Let them eat cake chemicals!

sam's picture
sam

There is a point about the need to feed millions of people every day, day in, day out   Historical population growth went through the roof with the advent of electricity.   How do you sustain those masses?

It seems to be that the masses don't really consider bread to be a 1st-class food item, and have just become accustomed to whatever it is ends up on the plate, or in a sandwich, etc.   Just bland things to hold other things.

I would pay the extra money for locally produced good breads, if they could be found, with the understanding the shelf life may not be a month.   But I think I am in the minority.   Most people don't seem to care.

The same argument could be extended towards meat, raising cattle, growing veggies, etc., but I am not in a position to do that, so I get the best I can find, and pay extra.   But the fresh-baked and natural bread, is difficult or impossible to find.   So I make bread myself.

I would not want to rewind the clock back to the 1700's,  I am all for modern technology.  It is great we can discuss things on this virtual experience of the Internet.   But, it would be nice to have a balance, of good locally-produced goods and also the benefits of modern technology.

 

sam's picture
sam

That said,  there should be no excuse regardless, of serving shoe soles and gym mats in breads.

That is just dumb.    We, as humans, can do better than that.

Well, I for one have eaten plenty of those chemical breads in my life.   I look forward to dying with a well preserved body that will remain intact for a thousand years.   :-)     kidding...    :)

 

 

linder's picture
linder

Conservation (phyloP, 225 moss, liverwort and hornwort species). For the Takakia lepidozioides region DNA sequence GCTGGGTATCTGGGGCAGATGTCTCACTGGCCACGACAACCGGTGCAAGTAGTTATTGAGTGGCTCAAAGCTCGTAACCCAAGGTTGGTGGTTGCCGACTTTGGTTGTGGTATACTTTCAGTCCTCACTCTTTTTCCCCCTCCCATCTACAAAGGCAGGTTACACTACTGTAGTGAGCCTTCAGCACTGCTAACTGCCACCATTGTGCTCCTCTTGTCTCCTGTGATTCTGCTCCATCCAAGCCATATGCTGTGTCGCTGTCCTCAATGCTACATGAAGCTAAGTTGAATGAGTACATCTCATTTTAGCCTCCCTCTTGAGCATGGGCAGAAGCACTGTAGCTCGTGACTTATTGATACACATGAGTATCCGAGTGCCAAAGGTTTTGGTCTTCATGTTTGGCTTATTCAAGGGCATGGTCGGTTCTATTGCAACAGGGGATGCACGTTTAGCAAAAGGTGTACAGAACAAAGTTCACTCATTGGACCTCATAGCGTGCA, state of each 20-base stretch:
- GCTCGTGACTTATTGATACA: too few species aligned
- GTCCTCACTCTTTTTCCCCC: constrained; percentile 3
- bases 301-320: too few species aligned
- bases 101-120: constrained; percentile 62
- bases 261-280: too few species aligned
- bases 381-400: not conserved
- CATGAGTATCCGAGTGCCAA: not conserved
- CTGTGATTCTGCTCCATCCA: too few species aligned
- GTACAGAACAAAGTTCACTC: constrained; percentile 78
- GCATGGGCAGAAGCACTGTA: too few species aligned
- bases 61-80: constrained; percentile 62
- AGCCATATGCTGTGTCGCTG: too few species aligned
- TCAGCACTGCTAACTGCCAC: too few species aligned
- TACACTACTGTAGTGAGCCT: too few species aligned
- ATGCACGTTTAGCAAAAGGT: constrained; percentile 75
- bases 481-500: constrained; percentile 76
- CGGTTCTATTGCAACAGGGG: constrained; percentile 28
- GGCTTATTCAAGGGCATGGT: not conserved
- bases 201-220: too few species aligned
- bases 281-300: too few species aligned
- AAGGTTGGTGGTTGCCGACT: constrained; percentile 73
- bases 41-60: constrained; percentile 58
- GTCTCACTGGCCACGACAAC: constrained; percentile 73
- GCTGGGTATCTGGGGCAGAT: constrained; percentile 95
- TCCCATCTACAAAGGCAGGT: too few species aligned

I really became a bake your own bread enthusiast after finding 3 leftover burger buns in my fridge that had no mold on them.  They were unable to support life.  Kind of makes you think what they might do to your insides and how could they possibly support your life?

thomaschacon's picture
thomaschacon (not verified)

There are similar responses on the "plastic wrap thread", saying that it's much better to be civil and just stick our heads in the sand.

Let those who do not know what goes into their "food-tasting substances" (not food, mind you) keep eating it?

Say nothing!

Bah!

We, as humans, can do better.

(Shall we build you a pyramid for your preserved self, gvz?) ;D

G-man's picture
G-man

Around here, gvz, we have co-op markets in addition to the warm-weather outdoor farmers markets. We also have the Pike Place Market, though from what I've seen most of the merchants there get their fresh produce from a supplier that isn't very discriminating. The co-ops do stock local products, that's why they were created. The moment I started seeing South American onions in the supermarket, in a state that produces its own named onion variety, was a turning point for me and made me look elsewhere. A grocery trip to a co-op can cost me up to twice as much as a trip to the supermarket, but I can shop there knowing I'm getting what this area has to offer. If you want local products, sometimes you have to start by letting producers know there's a market. 

I'm good friends with a fishmonger, we've actually been friends since we were children. He says it is very frustrating to order his inventory because people like to think they want high quality, locally produced foods, but they're unwilling to pay the price. A couple weeks ago he couldn't stock halibut. People would come in asking for it, and he would explain that in order to sell halibut he would have to charge $24/lb. For halibut. The same is true of most locally- and semi-locally fished seafood. He could stock much more Alaskan salmon (a great deal of which comes through Seattle) but people won't buy it when Atlantic salmon costs half as much. Just ignore the sticker that says farm-raised, color added.

I think on this board, in most cases, you're preaching to the choir.

tn gabe's picture
tn gabe

...usually in moderation. sometimes, nothing beats a cheeto in my book.

i just don't think something mass manufactured in a factory in whole or in part should be labeled 'artisan'